Solid High Energy Lithium Batteries.
Investigators and Staff: Xavier hosted representatives from all five collaborating partners for its National Aeronautics and Space Administration (NASA)-funded lithium battery project. Among the participating were: (L-R) Dr. Oleg Borodin (US Army Research Laboratory), Ms. Terry Lawrence (Program Coordinator), Concha Reid (NASA Glenn Research Center), Dr. Lamartine Meda (XULA and Program Director), Dr. Mehnaaz Ali (XULA), Dr. Jeffrey Fergus (Auburn University), Dr. Gleb Yushin (GATech), and Dr. Candace Lawrence (XULA)
Xavier University of Louisiana (XULA), Georgia Institute of Technology (GA Tech), Auburn University (AU), US Army Research laboratory (ARL), and NASA Glenn Research Center (GRC) investigators are collaborating to study the interfacial properties of electrodes and solid electrolytes. The goal is to improve transport and stability across the interfaces that will lead to the development of Solid High Energy Lithium Batteries (SHELiB).
XULA is one the premier institutions in graduating African American students in biology, chemistry, and physics. This project will contribute to that trend of improving diversity in the STEM (Science, Technology, Engineering, and Mathematics) workforce by engaging students from underrepresented minority groups in cutting-edge research in energy storage technologies for Space, one of NASA’s most critical projects. Together with its academic and national laboratory partners, XULA will build a collaborative environment that will prepare students to tackle problems of critical importance to our nation’s future.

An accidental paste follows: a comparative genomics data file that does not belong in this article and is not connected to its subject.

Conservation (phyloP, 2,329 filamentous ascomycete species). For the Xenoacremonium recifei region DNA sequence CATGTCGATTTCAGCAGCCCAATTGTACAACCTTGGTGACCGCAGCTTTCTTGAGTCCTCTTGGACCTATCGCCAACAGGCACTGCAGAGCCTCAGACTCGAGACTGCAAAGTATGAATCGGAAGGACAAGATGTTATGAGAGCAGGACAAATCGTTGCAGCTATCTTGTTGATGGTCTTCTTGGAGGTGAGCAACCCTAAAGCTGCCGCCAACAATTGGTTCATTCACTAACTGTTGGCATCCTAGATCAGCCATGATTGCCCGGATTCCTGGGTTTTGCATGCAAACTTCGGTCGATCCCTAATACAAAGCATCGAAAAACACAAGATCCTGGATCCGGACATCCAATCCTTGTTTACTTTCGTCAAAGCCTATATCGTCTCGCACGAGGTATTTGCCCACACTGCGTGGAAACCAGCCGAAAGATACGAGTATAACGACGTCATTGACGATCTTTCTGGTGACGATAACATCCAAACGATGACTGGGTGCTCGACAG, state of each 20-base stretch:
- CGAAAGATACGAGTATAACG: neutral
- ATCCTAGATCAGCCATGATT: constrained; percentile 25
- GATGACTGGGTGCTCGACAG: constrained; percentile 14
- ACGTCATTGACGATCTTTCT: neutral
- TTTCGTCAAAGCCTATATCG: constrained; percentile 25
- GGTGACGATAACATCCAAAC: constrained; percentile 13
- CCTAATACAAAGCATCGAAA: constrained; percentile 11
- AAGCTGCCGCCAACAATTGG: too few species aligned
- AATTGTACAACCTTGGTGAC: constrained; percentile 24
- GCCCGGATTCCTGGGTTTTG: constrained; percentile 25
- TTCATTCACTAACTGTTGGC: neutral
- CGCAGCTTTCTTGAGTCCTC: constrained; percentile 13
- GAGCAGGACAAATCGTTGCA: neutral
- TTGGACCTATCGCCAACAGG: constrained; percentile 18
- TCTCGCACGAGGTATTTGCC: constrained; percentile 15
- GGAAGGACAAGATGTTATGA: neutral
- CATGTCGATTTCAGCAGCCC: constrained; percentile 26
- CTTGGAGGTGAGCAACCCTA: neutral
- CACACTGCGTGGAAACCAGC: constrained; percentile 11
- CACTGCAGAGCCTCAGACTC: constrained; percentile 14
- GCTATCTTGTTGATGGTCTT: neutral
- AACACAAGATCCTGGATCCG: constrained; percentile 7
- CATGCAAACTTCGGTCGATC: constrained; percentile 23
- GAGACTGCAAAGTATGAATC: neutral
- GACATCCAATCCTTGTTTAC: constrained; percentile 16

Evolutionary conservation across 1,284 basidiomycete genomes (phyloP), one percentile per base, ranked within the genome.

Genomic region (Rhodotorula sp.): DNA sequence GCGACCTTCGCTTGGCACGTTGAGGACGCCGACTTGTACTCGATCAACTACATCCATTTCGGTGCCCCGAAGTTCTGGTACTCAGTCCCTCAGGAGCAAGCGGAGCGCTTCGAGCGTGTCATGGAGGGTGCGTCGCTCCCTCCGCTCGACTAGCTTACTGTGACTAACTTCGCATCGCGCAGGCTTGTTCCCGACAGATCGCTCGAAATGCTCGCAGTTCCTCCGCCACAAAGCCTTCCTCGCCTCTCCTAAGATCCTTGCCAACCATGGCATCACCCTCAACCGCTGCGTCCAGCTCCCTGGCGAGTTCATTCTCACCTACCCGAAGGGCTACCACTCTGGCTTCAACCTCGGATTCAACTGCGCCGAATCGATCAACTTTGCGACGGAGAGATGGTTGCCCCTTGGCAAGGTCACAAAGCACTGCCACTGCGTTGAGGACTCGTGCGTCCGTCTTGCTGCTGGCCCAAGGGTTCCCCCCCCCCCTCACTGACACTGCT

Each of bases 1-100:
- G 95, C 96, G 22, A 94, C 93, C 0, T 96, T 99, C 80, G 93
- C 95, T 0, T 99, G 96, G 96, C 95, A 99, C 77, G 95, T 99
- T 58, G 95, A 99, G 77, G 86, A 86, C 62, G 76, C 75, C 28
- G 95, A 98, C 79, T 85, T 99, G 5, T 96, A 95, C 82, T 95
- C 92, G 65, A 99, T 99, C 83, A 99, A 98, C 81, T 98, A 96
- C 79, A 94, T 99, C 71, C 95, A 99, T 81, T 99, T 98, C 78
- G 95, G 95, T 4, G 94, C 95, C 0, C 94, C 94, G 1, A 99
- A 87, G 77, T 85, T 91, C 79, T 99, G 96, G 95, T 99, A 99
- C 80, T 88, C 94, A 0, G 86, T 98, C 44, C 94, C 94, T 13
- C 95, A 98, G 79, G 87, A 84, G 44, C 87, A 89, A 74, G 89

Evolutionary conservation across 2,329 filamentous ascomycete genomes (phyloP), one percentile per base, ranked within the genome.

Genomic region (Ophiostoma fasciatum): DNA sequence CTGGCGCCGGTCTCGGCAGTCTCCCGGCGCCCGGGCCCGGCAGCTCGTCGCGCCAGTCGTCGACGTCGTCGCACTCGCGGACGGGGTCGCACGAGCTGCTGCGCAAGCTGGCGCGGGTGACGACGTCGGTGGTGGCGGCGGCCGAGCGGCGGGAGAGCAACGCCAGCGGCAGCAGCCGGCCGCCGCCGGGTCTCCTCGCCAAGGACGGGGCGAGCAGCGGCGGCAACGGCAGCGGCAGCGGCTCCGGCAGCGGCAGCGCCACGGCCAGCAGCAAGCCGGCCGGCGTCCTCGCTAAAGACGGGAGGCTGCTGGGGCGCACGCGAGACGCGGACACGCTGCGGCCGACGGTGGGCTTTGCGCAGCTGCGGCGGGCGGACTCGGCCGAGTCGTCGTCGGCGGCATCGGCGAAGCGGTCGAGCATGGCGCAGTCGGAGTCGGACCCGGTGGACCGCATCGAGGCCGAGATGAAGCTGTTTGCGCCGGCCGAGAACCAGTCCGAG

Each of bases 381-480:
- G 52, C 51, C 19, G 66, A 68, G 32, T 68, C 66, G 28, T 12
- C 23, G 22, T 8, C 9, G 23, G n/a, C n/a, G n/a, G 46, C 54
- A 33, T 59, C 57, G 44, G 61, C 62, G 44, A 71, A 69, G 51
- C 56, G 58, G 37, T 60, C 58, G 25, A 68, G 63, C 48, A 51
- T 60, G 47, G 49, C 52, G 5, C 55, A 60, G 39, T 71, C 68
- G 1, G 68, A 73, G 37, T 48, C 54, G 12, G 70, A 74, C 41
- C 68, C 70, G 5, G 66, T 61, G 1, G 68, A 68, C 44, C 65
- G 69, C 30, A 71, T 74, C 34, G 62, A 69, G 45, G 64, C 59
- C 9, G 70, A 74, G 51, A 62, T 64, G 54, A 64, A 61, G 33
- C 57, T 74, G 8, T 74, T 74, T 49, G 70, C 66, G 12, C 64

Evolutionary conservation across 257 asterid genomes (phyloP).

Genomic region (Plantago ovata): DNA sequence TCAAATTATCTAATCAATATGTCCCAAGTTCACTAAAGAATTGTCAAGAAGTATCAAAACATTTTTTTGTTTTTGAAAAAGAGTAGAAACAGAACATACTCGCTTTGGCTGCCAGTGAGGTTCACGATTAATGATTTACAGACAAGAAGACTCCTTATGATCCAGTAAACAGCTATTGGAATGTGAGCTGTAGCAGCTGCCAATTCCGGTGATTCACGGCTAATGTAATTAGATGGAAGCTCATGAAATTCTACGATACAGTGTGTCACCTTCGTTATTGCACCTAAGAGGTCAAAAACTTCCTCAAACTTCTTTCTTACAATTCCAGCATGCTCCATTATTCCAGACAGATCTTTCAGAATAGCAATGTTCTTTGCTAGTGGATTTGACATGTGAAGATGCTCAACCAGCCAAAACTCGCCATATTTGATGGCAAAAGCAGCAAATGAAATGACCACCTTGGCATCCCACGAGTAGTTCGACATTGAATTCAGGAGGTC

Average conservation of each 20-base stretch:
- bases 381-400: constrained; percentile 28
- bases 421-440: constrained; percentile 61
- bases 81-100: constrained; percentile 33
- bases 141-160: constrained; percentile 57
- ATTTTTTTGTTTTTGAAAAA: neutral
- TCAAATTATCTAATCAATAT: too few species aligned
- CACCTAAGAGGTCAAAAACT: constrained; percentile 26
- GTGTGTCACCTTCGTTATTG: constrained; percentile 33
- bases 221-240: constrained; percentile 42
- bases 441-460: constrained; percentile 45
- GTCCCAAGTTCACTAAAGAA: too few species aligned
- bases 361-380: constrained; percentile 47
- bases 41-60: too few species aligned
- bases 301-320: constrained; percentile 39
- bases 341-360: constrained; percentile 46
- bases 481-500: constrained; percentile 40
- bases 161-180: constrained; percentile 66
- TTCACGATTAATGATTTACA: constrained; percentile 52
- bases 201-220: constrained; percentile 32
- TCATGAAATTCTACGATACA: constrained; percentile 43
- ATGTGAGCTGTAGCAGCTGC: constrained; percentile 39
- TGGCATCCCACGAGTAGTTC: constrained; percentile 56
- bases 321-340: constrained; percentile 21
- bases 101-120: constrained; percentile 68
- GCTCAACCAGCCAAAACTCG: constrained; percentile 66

The research core of SHELiB is catalyzed by three research thrusts:
- ceramic electrolytes,
- ceramic-polymer composite solid electrolytes, and
- solid-state battery fabrication.
These collaborative research projects will lead to advances in the field of energy storage, which is of great importance to NASA. Solid electrolytes will enable the use of high voltage cathodes and Li alloy or Li metal anodes in a rechargeable battery system. Both of these components will provide dramatic increases in specific energy. The solid properties will also allow the electrolyte to act as a separator to confine Li dendrites and prevent their penetration across to the cathode side, a key concern with the safety and long term cyclability of rechargeable Li metal systems. Finally, an all-solid state battery will be leak proof and therefore enable the use of new lightweight packaging, which would further improve the specific energy of the system.
For more information, please contact
Dr. Lamartine Meda, NASA MIRO SHELiB Center Director (504) 520-5324
Mrs. DeMiracle Woodson, Program Coordinator (504) 520-7245
Department of Chemistry
Xavier University of Louisiana
1 Drexel Drive
New Orleans, LA 70125